The fundamental objective of this preliminary investigation was to simulate the desired separation in a commercially available vortex tube, using a system of hydrocarbons as a surrogate for air. A bench-scale system was constructed, a mixture of 21 % cyclo-hexane and 79 % n-pentane was selected, and a parametric study was devised to evaluate the effect of feed conditions on vortex tube separation performance. The desired separation was not achieved using the commercial vortex tube, a unit which was designed for air flow rates much higher than we were using in the bench scale environment. Modifications were made to the equipment in an effort to compensate for the lower flow rates; however, these modifications did not improve attempts to achieve the desired separation. All of the data seem to indicate that the best separations achieved in this study were only equivalent to one equilibrium flash stage. Many of the separations did not even match the equilibrium flash case, which suggests that the action of the commercial vortex tube used in this study produced mixing, entrainment, of other processes which serve to reduce the separation when compared to that of an equilibrium flash.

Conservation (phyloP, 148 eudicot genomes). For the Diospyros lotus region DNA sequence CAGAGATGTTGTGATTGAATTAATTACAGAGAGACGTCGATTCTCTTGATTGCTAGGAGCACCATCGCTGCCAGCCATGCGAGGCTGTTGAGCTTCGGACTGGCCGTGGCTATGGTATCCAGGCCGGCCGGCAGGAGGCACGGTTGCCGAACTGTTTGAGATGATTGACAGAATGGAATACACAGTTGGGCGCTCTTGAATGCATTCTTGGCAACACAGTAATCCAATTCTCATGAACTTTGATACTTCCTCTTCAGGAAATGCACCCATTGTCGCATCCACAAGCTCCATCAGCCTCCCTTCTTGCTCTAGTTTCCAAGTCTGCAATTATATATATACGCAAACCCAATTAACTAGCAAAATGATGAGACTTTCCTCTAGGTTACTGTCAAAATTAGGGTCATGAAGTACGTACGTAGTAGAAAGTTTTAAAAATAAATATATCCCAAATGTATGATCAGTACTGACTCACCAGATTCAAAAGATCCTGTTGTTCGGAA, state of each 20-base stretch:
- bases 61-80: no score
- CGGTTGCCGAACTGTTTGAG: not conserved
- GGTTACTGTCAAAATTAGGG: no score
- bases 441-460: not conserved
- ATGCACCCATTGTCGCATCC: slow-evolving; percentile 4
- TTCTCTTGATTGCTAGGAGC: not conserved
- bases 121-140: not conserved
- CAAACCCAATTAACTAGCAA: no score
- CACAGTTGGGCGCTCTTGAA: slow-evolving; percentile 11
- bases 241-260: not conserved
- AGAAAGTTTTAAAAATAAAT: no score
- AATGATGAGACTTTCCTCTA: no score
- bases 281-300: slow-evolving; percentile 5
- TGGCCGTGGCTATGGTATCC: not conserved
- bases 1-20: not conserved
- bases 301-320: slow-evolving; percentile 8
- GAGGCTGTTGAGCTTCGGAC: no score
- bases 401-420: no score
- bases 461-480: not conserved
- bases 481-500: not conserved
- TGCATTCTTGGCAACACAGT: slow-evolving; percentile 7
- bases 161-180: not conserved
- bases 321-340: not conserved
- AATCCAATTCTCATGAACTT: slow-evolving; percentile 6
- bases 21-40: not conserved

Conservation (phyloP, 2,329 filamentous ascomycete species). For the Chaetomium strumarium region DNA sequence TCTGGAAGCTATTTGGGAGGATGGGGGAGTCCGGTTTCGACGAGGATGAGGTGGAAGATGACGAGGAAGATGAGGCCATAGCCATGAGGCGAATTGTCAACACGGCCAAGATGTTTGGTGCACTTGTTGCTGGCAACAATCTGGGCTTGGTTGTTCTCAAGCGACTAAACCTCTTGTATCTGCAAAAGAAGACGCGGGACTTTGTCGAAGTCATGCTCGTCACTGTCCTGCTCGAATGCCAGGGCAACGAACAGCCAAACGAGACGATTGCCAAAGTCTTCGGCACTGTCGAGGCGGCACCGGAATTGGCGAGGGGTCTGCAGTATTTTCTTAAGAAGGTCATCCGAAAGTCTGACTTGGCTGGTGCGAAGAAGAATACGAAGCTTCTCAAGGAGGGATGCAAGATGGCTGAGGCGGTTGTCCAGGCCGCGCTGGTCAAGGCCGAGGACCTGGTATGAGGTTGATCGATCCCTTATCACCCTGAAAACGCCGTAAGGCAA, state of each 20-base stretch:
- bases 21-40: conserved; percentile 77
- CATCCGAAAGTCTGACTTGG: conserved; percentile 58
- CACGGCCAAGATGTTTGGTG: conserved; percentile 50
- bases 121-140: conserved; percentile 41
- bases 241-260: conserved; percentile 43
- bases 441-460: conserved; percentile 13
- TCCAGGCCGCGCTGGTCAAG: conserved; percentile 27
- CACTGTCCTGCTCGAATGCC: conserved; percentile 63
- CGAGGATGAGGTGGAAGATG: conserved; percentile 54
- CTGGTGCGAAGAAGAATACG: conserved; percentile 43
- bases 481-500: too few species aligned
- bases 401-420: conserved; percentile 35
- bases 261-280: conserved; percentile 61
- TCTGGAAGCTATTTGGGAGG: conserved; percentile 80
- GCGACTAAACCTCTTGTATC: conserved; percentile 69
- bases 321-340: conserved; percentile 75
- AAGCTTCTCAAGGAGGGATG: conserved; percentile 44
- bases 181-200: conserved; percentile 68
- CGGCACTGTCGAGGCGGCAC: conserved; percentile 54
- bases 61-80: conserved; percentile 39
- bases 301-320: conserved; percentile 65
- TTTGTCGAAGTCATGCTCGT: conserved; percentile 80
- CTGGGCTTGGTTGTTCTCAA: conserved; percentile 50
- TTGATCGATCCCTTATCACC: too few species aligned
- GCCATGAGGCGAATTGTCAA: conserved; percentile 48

I am the Editor of Current Analysis on Energy & Environmental Sciences (CAEE). I've reviewed above 60 ISI papers and Conference articles; moreover, nominated as Scientific & Advisory Board Member of disparate conference committees. My updated Research Interests are including Heat & Mass Transfer, Fluid Mechanic, CFD, Design & Optimization, etc.
Number of Pages:
LAP LAMBERT Academic Publishing
Hydrocarbon separation, Surrogate hydrocarbon mixture, Equilibrium flash stage, Bench-scale experiment, Vortex tube
TECHNOLOGY / Engineering / Chemical & Biochemical